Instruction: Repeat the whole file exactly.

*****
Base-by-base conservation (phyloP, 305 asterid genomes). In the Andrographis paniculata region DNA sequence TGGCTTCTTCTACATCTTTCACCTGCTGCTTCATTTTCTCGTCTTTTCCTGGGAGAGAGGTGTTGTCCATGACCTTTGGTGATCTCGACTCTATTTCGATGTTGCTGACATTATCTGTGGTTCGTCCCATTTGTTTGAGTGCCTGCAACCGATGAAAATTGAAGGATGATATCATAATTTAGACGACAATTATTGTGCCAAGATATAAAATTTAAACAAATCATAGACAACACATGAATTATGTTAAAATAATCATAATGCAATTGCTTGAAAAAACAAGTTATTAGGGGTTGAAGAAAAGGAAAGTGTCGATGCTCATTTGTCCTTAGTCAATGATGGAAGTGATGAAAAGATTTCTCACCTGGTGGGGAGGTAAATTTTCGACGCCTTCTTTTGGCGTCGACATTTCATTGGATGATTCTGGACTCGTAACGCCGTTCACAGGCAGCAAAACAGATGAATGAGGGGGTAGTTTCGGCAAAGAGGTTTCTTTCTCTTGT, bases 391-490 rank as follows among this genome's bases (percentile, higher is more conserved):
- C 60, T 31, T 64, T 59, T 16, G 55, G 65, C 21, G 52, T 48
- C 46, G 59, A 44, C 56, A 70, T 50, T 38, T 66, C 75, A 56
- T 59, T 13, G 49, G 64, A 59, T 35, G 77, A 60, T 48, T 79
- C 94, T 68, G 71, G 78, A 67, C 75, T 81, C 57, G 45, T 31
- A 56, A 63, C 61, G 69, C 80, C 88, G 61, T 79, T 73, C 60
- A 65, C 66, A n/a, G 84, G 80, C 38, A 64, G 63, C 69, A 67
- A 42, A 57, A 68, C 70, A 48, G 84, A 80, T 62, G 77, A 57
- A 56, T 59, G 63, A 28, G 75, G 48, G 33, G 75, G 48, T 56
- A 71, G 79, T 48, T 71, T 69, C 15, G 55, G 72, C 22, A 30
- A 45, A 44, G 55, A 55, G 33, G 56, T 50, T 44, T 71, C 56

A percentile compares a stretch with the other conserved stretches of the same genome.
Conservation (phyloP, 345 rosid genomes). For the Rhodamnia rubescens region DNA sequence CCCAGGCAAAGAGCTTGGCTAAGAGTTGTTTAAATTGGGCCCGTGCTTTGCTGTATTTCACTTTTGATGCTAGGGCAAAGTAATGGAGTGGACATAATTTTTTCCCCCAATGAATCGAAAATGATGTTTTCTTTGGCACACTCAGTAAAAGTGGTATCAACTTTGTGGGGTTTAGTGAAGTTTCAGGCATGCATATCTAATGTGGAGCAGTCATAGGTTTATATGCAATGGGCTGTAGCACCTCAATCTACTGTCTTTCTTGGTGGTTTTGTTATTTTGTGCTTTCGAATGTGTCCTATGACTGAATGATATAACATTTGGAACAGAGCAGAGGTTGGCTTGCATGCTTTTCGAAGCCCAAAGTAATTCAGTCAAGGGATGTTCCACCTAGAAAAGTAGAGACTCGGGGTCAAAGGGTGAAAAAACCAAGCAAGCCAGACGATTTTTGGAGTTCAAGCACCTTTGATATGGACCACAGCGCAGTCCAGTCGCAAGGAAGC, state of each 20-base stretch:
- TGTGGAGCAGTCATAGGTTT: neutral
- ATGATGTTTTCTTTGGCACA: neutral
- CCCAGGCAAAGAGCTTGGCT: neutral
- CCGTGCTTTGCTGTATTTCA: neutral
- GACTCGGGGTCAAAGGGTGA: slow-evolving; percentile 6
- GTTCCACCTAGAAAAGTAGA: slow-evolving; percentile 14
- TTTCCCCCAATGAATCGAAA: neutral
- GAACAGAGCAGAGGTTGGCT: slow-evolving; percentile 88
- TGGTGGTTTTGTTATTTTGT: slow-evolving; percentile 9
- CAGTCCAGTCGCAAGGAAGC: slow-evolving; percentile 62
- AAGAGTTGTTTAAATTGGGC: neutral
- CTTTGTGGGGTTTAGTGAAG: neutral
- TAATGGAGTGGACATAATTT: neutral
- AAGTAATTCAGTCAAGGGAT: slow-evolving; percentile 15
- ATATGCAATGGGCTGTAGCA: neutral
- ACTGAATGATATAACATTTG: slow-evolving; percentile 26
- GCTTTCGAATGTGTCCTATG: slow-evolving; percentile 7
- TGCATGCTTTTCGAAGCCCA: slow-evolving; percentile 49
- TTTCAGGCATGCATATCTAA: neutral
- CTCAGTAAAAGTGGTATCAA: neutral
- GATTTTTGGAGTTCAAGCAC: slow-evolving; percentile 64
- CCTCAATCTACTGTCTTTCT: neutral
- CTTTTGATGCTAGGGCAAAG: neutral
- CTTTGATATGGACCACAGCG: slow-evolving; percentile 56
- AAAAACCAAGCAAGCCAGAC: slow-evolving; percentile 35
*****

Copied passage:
Base-by-base conservation (phyloP, 305 asterid genomes). In the Andrographis paniculata region DNA sequence TGGCTTCTTCTACATCTTTCACCTGCTGCTTCATTTTCTCGTCTTTTCCTGGGAGAGAGGTGTTGTCCATGACCTTTGGTGATCTCGACTCTATTTCGATGTTGCTGACATTATCTGTGGTTCGTCCCATTTGTTTGAGTGCCTGCAACCGATGAAAATTGAAGGATGATATCATAATTTAGACGACAATTATTGTGCCAAGATATAAAATTTAAACAAATCATAGACAACACATGAATTATGTTAAAATAATCATAATGCAATTGCTTGAAAAAACAAGTTATTAGGGGTTGAAGAAAAGGAAAGTGTCGATGCTCATTTGTCCTTAGTCAATGATGGAAGTGATGAAAAGATTTCTCACCTGGTGGGGAGGTAAATTTTCGACGCCTTCTTTTGGCGTCGACATTTCATTGGATGATTCTGGACTCGTAACGCCGTTCACAGGCAGCAAAACAGATGAATGAGGGGGTAGTTTCGGCAAAGAGGTTTCTTTCTCTTGT, bases 391-490 rank as follows among this genome's bases (percentile, higher is more conserved):
- C 60, T 31, T 64, T 59, T 16, G 55, G 65, C 21, G 52, T 48
- C 46, G 59, A 44, C 56, A 70, T 50, T 38, T 66, C 75, A 56
- T 59, T 13, G 49, G 64, A 59, T 35, G 77, A 60, T 48, T 79
- C 94, T 68, G 71, G 78, A 67, C 75, T 81, C 57, G 45, T 31
- A 56, A 63, C 61, G 69, C 80, C 88, G 61, T 79, T 73, C 60
- A 65, C 66, A n/a, G 84, G 80, C 38, A 64, G 63, C 69, A 67
- A 42, A 57, A 68, C 70, A 48, G 84, A 80, T 62, G 77, A 57
- A 56, T 59, G 63, A 28, G 75, G 48, G 33, G 75, G 48, T 56
- A 71, G 79, T 48, T 71, T 69, C 15, G 55, G 72, C 22, A 30
- A 45, A 44, G 55, A 55, G 33, G 56, T 50, T 44, T 71, C 56

A percentile compares a stretch with the other conserved stretches of the same genome.
Conservation (phyloP, 345 rosid genomes). For the Rhodamnia rubescens region DNA sequence CCCAGGCAAAGAGCTTGGCTAAGAGTTGTTTAAATTGGGCCCGTGCTTTGCTGTATTTCACTTTTGATGCTAGGGCAAAGTAATGGAGTGGACATAATTTTTTCCCCCAATGAATCGAAAATGATGTTTTCTTTGGCACACTCAGTAAAAGTGGTATCAACTTTGTGGGGTTTAGTGAAGTTTCAGGCATGCATATCTAATGTGGAGCAGTCATAGGTTTATATGCAATGGGCTGTAGCACCTCAATCTACTGTCTTTCTTGGTGGTTTTGTTATTTTGTGCTTTCGAATGTGTCCTATGACTGAATGATATAACATTTGGAACAGAGCAGAGGTTGGCTTGCATGCTTTTCGAAGCCCAAAGTAATTCAGTCAAGGGATGTTCCACCTAGAAAAGTAGAGACTCGGGGTCAAAGGGTGAAAAAACCAAGCAAGCCAGACGATTTTTGGAGTTCAAGCACCTTTGATATGGACCACAGCGCAGTCCAGTCGCAAGGAAGC, state of each 20-base stretch:
- TGTGGAGCAGTCATAGGTTT: neutral
- ATGATGTTTTCTTTGGCACA: neutral
- CCCAGGCAAAGAGCTTGGCT: neutral
- CCGTGCTTTGCTGTATTTCA: neutral
- GACTCGGGGTCAAAGGGTGA: slow-evolving; percentile 6
- GTTCCACCTAGAAAAGTAGA: slow-evolving; percentile 14
- TTTCCCCCAATGAATCGAAA: neutral
- GAACAGAGCAGAGGTTGGCT: slow-evolving; percentile 88
- TGGTGGTTTTGTTATTTTGT: slow-evolving; percentile 9
- CAGTCCAGTCGCAAGGAAGC: slow-evolving; percentile 62
- AAGAGTTGTTTAAATTGGGC: neutral
- CTTTGTGGGGTTTAGTGAAG: neutral
- TAATGGAGTGGACATAATTT: neutral
- AAGTAATTCAGTCAAGGGAT: slow-evolving; percentile 15
- ATATGCAATGGGCTGTAGCA: neutral
- ACTGAATGATATAACATTTG: slow-evolving; percentile 26
- GCTTTCGAATGTGTCCTATG: slow-evolving; percentile 7
- TGCATGCTTTTCGAAGCCCA: slow-evolving; percentile 49
- TTTCAGGCATGCATATCTAA: neutral
- CTCAGTAAAAGTGGTATCAA: neutral
- GATTTTTGGAGTTCAAGCAC: slow-evolving; percentile 64
- CCTCAATCTACTGTCTTTCT: neutral
- CTTTTGATGCTAGGGCAAAG: neutral
- CTTTGATATGGACCACAGCG: slow-evolving; percentile 56
- AAAAACCAAGCAAGCCAGAC: slow-evolving; percentile 35